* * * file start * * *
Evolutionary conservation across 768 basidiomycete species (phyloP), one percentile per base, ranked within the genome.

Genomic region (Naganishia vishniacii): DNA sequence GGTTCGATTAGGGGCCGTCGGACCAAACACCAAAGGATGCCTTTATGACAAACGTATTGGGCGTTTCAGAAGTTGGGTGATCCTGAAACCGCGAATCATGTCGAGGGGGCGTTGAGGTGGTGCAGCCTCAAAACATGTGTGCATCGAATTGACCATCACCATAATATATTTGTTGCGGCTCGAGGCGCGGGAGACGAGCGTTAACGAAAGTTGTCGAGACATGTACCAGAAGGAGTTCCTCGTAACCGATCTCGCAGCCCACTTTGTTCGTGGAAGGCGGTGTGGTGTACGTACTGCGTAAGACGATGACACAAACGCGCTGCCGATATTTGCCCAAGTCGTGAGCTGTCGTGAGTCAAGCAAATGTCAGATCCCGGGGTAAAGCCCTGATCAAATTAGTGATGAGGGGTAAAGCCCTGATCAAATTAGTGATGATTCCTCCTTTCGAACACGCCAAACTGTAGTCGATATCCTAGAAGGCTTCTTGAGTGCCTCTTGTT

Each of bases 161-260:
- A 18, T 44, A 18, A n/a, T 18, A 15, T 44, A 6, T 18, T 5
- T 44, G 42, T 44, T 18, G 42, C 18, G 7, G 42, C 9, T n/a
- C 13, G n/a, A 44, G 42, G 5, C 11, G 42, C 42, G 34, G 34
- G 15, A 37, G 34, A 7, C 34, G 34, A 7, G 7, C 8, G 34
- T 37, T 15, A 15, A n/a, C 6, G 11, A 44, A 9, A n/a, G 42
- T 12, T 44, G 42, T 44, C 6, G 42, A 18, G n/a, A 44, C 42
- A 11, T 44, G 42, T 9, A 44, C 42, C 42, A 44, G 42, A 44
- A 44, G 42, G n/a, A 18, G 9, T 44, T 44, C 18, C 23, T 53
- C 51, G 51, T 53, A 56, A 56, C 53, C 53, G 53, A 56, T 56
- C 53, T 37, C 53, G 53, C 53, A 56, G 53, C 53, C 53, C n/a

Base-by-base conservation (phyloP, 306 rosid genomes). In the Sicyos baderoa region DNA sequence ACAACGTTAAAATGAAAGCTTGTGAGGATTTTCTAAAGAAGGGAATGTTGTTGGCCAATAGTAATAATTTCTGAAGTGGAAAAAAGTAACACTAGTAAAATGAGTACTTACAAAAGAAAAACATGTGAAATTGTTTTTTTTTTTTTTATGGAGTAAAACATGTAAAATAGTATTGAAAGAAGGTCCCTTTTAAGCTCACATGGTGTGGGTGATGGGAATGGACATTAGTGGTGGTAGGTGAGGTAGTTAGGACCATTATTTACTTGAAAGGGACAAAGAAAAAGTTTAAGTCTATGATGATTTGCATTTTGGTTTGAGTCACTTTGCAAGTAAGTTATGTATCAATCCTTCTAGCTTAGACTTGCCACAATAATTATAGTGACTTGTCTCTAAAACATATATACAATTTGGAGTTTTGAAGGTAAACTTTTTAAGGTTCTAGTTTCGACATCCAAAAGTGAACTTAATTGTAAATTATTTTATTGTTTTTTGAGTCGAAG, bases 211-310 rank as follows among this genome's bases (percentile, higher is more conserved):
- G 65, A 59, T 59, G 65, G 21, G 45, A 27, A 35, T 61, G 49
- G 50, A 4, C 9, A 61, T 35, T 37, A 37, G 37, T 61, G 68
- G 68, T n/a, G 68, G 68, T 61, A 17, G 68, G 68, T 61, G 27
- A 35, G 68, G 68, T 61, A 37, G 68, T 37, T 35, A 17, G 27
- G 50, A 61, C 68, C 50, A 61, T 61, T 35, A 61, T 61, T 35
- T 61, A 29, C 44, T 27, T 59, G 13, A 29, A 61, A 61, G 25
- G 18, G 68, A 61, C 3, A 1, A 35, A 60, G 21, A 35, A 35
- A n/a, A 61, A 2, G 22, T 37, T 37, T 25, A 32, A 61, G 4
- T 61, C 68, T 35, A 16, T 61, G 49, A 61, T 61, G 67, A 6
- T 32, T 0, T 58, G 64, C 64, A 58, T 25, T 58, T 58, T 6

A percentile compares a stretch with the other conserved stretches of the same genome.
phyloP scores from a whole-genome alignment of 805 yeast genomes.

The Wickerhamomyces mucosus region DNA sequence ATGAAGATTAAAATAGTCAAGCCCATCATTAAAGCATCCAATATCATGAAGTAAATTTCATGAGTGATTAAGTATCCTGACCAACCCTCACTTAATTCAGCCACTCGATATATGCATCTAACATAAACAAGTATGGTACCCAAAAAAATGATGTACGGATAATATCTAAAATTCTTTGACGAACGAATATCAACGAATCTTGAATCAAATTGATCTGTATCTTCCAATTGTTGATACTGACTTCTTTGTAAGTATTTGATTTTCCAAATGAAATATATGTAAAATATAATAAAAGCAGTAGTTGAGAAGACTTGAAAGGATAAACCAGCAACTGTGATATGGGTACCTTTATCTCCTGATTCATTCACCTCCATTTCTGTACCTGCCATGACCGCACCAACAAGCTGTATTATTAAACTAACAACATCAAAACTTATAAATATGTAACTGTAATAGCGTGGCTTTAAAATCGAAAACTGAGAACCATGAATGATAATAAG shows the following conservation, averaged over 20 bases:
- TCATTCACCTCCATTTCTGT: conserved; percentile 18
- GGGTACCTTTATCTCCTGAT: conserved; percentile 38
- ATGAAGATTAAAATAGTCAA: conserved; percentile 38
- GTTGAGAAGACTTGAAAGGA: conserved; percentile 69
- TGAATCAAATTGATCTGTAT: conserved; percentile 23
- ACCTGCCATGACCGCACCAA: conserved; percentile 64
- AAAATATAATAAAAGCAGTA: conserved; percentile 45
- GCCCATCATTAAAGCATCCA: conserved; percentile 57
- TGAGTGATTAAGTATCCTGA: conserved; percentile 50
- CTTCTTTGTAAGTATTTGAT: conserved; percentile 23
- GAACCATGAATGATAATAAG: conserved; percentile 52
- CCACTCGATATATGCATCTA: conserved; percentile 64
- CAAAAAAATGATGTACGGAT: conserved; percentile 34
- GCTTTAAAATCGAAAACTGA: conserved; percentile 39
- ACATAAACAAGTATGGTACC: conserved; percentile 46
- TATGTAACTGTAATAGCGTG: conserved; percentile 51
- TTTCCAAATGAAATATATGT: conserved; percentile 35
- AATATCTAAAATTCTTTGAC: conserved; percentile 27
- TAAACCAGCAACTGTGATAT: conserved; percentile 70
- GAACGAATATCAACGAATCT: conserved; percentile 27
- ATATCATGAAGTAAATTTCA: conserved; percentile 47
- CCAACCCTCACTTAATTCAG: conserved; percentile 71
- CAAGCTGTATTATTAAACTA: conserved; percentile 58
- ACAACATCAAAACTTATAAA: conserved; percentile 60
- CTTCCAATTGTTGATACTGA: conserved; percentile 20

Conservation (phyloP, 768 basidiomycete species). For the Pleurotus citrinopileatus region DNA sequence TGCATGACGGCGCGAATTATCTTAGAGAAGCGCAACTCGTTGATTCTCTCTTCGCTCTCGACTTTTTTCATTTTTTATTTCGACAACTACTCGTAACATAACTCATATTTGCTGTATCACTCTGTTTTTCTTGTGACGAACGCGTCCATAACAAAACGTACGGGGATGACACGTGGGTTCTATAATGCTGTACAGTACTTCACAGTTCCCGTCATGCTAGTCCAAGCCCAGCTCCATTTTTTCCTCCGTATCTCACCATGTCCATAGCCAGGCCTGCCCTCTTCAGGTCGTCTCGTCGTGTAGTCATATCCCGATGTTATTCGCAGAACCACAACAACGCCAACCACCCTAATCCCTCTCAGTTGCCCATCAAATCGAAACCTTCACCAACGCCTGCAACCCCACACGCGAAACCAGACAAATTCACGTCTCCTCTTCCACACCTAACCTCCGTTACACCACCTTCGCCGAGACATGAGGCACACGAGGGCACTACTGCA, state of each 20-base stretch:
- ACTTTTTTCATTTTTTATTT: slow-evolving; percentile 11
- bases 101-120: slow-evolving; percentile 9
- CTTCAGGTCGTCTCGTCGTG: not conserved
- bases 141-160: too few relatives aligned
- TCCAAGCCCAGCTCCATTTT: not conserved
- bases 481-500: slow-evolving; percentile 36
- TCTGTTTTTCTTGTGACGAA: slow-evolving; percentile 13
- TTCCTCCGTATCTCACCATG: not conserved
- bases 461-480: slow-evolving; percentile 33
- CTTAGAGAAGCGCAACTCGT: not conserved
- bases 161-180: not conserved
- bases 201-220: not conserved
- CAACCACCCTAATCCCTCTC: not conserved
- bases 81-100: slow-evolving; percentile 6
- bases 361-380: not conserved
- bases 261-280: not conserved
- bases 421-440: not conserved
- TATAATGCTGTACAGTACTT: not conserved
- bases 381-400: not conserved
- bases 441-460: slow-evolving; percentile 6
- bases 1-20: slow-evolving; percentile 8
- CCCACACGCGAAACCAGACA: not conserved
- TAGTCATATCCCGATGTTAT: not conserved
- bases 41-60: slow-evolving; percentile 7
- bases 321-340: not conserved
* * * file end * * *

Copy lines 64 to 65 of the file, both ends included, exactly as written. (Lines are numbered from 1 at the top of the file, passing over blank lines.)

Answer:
- bases 161-180: not conserved
- bases 201-220: not conserved